As workers consider their future, job stability, financial stability and work/life balance are key priorities.
After two years spent working remotely during the acute stages of the pandemic, managing life’s demands have made issues such as work/life balance and job benefits even more of a priority for American workers. But entering Year Three, workers are transfixed on both their financial stability and on adapting to an ever-changing work environment, according to Prudential’s newest Pulse of the American Worker Survey: A Third Year Begins — Life and Work in the Pandemic Era.
The survey, conducted in early February 2022 by Morning Consult on behalf of Prudential, polled 2,000 full-time workers nationwide. Seven in 10 said the pandemic has made them more concerned about their finances, up 5% since last fall. With a backdrop of economic uncertainty, this concern seems to be shaping the way they’re thinking about their careers.
“The best investment a company can make is in their talent — employers must recognize the path to financial security begins in the workplace, through gainful employment, comprehensive benefits and durable careers,” remarked Rob Falzon, Prudential’s vice chair.
Stability is the backdrop to what workers want across all aspects of their lives, with finances currently in the forefront. Sixty-eight percent of workers surveyed said they expect a pay raise this year, and nearly half expect to be promoted between now and the end of 2024. Just over half (52%) of workers anticipating raises or eyeing promotions said they will look for a new job if their expectations are not met, suggesting that worker confidence remains as the “Great Resignation” continues.
Of the 22% of workers who switched jobs during the pandemic, one-third said they took a pay cut in exchange for a job that offered better work/life balance. Additionally, 1 in 5 workers surveyed said they would take an average pay cut of 10% if it meant better work/life balance or that they could work for themselves.
Despite a large group of workers voicing financial concerns, a faction of workers (42%) reported an improvement to their financial situation over the past two years and are seizing the moment. Just over half of these workers (57%) said they have put additional money into accessible savings, while 41% said they were investing in the market and 40% said they were paying down debt.
In contrast, more than half (56%) of workers said they had, or would, consider prioritizing job stability over salary. Further evidence of a desire for stability, half of workers surveyed said they wanted to work for one company until they retired — a marked increase of 19% since the question was last posed in an August 2019 Pulse survey.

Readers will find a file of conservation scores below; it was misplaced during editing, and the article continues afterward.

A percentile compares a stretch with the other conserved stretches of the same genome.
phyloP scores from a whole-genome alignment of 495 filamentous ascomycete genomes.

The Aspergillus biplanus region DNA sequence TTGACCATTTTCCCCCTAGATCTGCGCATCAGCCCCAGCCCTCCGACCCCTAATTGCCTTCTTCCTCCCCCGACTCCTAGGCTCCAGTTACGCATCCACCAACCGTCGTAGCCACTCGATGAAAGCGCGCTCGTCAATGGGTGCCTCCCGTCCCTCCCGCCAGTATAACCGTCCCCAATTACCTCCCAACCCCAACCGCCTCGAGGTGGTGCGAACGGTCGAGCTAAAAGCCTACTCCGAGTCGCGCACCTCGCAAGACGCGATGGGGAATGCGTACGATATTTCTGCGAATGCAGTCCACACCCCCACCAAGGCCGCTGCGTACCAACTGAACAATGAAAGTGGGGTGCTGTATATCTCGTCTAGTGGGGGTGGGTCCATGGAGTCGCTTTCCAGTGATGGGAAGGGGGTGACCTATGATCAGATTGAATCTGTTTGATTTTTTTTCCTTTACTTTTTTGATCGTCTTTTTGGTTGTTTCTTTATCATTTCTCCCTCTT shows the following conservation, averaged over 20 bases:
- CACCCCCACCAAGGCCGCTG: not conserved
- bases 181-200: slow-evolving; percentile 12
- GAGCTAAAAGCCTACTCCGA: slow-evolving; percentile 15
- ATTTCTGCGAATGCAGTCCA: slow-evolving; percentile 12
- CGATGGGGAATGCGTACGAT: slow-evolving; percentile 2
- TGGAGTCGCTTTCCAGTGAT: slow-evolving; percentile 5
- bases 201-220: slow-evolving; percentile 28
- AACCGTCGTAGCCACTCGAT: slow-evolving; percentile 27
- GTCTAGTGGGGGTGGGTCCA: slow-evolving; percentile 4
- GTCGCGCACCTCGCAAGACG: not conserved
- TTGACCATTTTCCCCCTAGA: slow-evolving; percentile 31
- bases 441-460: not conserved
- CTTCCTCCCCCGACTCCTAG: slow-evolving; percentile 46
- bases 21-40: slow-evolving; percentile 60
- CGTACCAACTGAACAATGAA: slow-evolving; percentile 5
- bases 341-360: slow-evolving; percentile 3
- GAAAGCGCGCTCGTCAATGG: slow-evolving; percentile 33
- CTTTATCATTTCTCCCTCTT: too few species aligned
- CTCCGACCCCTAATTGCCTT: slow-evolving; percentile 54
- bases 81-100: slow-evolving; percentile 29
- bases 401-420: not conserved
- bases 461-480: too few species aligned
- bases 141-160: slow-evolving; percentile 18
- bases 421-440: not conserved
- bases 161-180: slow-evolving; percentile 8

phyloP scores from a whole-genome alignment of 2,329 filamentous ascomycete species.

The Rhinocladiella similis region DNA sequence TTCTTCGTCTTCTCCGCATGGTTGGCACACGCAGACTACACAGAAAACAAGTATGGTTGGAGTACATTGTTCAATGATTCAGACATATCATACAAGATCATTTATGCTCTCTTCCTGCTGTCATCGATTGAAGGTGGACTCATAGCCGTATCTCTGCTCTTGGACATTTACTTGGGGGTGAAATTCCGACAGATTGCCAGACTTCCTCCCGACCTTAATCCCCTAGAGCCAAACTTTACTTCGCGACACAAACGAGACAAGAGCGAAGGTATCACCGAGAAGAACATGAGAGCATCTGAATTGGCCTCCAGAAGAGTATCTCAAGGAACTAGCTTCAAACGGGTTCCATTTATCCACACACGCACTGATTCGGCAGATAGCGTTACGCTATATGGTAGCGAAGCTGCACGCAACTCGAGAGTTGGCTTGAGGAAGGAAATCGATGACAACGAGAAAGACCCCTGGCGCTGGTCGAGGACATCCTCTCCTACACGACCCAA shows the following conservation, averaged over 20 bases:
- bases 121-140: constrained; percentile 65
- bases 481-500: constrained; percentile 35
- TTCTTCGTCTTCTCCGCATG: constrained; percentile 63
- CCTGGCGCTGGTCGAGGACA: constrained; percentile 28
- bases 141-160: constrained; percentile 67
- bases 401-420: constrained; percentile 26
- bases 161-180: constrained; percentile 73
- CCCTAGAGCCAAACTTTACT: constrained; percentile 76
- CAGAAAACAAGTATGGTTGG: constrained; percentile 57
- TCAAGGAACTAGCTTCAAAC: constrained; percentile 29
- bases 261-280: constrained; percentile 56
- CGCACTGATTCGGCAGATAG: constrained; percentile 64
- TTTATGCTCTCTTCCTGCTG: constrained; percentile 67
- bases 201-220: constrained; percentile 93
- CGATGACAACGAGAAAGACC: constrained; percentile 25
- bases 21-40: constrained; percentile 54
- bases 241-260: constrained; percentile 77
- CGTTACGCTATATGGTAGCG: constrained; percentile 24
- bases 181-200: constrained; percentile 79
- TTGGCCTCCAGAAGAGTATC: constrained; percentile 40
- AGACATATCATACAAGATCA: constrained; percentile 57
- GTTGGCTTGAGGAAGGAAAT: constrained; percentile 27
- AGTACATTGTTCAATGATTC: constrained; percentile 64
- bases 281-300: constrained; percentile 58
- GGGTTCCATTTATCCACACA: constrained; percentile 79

Nearly a quarter (22%) have switched jobs during the pandemic, and 50% said they were looking or considering looking for a new job. Interestingly, among both groups, 62% said they had been or are seeking employment at a midsize or large, established company. Only 2% of people were looking for a job at a startup, perhaps indicating an increased desire for the stability and benefits larger companies may offer.
Among all workers surveyed, 45% say they feel more empowered to ask employers for benefits and accommodations they need to manage work and life, and a quarter have already had those conversations with managers.
Will hybrid work “work” in the long term?
Remote work was one of the pandemic’s signatures. As companies return to the worksite, many workers are shifting to a hybrid work model — a mix of in-person and remote. Just over half of hybrid workers said they are on-site once or twice a week, and when there, collaboration and interaction with colleagues is prioritized.
While 72% of workers already immersed in a hybrid model say it is going better than they expected, some have concerns.
Just under half of hybrid workers say the new model may make it harder for them to advance in their careers (47%) and learn new skills (45%). Since returning to the worksite, 57% of hybrid workers say that the experience has increased their stress level. There are also challenges while at the worksite, 36% are finding it hard to maintain productivity levels, and just over a quarter of hybrid workers say it’s difficult to engage with colleagues who work remotely.
The Pulse survey also found that feelings of burnout among managers are high, as they shoulder much of the responsibility for shepherding employees through remote work and into hybrid. While 6 in 10 said it also forced them to prioritize their mental health over their career, 44% of managers with remote staff are worried the pandemic caused them to fall behind in their own career development.
“For employers, this is where the rubber meets the road — hybrid is the future of work,” says Falzon. “Adopting this new working model will require employers to play the long game and chart a clear and flexible path forward rooted in what is best for their workforce. For Prudential, we will be adopting a hybrid model, with a combination of remote and on-site work, and begin to bring workers back to the worksite beginning March 16 — exactly two years since we began working remotely.”